A room with truly wireless charging does exist; it’s a prototypical 16-by-16-foot room in which the walls, ceiling and floors are aluminum panels and a copper pole with capacitors transferred power to almost any location in the room. The prototype was developed by Disney Research and was able to charge phones, toys and lamps, though it isn’t being further explored for commercial use. Alanson Sample, an Associate Lab Director with Disney Research, said “The real tradeoff here in some ways is the amount of deliverable power you can get to a device versus how safe it is…and how much mobile freedom you get.”

 

One issue is that the transmitter in any of these methods must be strong enough to charge devices, ideally without direct contact or line-of-sight, but not interfere with other electronics. Most importantly though, the wireless energy must be safe and approved by the US Federal Communications Commission.

 

Researchers and visionaries are attempting to expand this technology beyond a single room to whole houses, or even cities. All sorts of mobile devices, such as hearing aids, electric scooters and even cars may be continuously charged wirelessly; if the technology proves possible, infrastructures like street lamps, traffic lights and trolleys may all become independent of physical electric connections.


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Bioprinting

Thomas Topp - Thursday, April 27, 2017

Kinko’s Can’t Print This:

The Adaptation of ALM for Bioprinting  


The previous article discussed advancements in additive layer manufacturing (ALM, more commonly known as 3D printing), resulting in the creation of entire architectural structures. Understandably, this development had many 3D-printer-enthusiasts excited, due to the scale of the project and the attraction of a more mainstream audience; yet perhaps the most life-altering application for this technology is the use of ALM to produce bones, organic tissues and cartilage in a process known as bioprinting.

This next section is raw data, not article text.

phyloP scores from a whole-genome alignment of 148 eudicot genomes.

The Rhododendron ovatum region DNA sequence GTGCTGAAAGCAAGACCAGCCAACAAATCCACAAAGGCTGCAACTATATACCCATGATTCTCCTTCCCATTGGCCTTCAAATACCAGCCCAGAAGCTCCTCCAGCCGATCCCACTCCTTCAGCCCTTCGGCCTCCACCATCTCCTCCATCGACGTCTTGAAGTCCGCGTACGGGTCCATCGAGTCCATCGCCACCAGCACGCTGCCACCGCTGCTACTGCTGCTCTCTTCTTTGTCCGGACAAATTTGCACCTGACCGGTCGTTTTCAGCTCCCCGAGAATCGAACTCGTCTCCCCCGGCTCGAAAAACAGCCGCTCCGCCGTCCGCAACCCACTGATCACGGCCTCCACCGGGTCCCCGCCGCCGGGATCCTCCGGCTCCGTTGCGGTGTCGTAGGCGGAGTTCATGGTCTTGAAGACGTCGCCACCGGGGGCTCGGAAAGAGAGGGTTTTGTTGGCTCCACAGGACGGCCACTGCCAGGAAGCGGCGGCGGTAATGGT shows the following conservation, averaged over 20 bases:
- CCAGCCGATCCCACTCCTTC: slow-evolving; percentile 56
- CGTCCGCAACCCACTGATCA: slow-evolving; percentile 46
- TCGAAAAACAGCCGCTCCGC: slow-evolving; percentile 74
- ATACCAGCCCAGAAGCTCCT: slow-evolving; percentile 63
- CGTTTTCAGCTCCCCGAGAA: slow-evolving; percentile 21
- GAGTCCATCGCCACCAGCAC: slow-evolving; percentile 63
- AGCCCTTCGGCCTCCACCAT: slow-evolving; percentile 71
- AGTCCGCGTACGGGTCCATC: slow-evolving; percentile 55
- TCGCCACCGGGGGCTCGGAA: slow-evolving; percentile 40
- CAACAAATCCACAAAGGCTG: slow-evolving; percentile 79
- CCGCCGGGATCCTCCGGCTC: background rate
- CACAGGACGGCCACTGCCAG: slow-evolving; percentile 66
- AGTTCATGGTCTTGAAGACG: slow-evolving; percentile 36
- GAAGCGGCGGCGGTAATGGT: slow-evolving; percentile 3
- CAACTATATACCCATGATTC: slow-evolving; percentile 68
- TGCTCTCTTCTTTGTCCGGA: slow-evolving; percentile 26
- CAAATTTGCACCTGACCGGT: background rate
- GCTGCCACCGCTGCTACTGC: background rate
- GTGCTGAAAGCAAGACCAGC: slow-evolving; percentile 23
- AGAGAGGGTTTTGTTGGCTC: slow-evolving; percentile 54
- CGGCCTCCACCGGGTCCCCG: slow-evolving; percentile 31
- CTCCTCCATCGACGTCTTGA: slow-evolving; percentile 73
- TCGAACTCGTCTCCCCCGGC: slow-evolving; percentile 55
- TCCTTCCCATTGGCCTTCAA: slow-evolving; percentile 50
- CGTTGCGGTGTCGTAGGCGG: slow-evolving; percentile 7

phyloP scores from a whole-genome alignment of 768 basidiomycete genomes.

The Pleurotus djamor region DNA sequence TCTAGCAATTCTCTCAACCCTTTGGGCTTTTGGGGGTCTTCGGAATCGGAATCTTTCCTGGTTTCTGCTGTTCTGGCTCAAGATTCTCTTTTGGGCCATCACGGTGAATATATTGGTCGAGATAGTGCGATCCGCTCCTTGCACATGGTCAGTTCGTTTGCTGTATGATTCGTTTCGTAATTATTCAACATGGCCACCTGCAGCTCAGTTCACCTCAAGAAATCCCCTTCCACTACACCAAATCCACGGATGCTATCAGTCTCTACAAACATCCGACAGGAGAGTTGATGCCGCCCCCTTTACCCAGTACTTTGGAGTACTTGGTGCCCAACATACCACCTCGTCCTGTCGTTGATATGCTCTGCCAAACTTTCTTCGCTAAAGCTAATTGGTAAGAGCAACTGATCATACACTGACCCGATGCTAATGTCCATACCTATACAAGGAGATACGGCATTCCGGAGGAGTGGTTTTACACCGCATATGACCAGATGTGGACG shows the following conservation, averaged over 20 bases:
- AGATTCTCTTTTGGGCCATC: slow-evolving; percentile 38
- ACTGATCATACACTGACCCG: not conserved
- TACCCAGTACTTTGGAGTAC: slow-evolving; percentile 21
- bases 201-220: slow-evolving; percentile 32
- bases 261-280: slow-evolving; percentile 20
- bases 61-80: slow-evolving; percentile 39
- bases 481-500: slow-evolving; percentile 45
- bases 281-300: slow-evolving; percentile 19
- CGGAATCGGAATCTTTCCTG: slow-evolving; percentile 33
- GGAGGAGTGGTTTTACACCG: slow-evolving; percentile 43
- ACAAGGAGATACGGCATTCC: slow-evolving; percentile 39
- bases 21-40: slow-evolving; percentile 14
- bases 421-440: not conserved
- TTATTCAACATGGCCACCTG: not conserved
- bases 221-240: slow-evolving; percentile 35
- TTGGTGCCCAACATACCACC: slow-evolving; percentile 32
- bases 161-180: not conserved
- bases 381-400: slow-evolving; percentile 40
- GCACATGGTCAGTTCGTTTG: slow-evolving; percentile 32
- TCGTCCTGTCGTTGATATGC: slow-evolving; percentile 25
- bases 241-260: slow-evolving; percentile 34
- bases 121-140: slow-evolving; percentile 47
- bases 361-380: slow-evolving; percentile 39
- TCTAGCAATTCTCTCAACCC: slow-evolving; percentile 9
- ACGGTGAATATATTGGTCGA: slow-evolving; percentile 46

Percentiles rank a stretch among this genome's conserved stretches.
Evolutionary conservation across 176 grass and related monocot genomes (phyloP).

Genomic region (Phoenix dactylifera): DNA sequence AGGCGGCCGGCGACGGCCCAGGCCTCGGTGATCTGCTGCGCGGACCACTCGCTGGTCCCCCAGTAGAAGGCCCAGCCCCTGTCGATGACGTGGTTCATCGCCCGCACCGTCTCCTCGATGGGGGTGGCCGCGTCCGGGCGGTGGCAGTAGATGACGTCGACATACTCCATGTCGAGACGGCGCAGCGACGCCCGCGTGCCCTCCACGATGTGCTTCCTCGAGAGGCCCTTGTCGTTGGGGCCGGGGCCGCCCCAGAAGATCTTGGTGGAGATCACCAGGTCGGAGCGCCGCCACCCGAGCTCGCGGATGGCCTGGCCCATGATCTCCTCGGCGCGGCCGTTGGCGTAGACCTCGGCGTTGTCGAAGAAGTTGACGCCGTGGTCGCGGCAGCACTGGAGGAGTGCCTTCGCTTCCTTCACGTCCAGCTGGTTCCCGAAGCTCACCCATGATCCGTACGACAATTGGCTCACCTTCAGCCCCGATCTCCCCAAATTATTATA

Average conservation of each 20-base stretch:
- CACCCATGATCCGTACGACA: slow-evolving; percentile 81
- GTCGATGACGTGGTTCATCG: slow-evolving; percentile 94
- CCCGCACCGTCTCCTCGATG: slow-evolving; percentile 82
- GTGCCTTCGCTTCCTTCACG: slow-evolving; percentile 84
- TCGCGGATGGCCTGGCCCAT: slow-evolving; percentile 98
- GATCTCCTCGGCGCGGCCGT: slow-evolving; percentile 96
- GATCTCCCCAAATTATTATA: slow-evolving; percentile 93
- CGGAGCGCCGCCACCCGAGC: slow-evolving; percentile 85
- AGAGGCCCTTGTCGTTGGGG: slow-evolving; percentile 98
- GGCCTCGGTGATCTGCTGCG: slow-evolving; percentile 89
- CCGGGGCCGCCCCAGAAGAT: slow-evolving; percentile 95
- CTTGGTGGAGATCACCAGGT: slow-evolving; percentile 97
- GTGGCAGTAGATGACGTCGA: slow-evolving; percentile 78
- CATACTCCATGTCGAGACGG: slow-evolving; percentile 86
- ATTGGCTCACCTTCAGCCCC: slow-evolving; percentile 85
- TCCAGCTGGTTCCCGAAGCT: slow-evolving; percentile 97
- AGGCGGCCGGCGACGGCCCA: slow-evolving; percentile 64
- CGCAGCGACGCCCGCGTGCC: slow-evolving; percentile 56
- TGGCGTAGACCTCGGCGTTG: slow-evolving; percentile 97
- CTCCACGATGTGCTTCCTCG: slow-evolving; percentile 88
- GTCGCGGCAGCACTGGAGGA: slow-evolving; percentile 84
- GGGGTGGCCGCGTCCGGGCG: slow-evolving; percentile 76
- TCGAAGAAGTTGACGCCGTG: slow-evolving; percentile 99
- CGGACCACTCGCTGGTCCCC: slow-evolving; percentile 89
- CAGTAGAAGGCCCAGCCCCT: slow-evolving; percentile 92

These body parts are produced in a manner similar to all 3D printed objects, except the medium used is known as a bio-ink and must be “printed” in a more mild manner and at cooler temperatures to preserve the integrity of bioactive molecules and macroproteins, and ensure compatibility with living cells. The bioink is similar to hydrogels used in other ALM processes, but is often derived from algae or gelatin as opposed to plastic or synthetic polymers; however, biodegradable plastics are often used in the initial printing phase to help maintain structural integrity.

By using biomaterials, scientists reduce the risk of the implant being rejected by the host and are able to forgo designing and producing a complex piece of machinery in lieu of a functioning organ or limb. The process is able to produce soft tissue and muscle, but also cartilage and bone, allowing patients to receive everything from lab-grown ears and vaginas, to jaw bones, noses and windpipes.

Beyond saving lives via transplant, scientists are also using printed tissues to test the efficacy and safety of various drugs. An article posted by The Economist in January of this year explains, “it will please animal-rights activists, as it should cut down on the number of animal trials. It will please drug companies, too, since the tissue being tested is human, so the results obtained should be more reliable than ones from tests on other species.”

Currently, transplants require a donor, either one who is living (as is common for a kidney) or a victim of accident (as for a heart), and there are millions of people waiting for such an opportunity. Yet even when such a patient gets lucky, there is the possibility of the tissue or organ being rejected by the host’s body; however, because the bioprinted object will be made using the patient’s own pluripotent stem cells, the rejection rate of such transplants should be virtually zero.

Bioprinting will allow patients to receive brand-new body parts made from their own DNA, as with organs, or parts designed to fit their exact body shape, as with a jaw bone or vertebrae.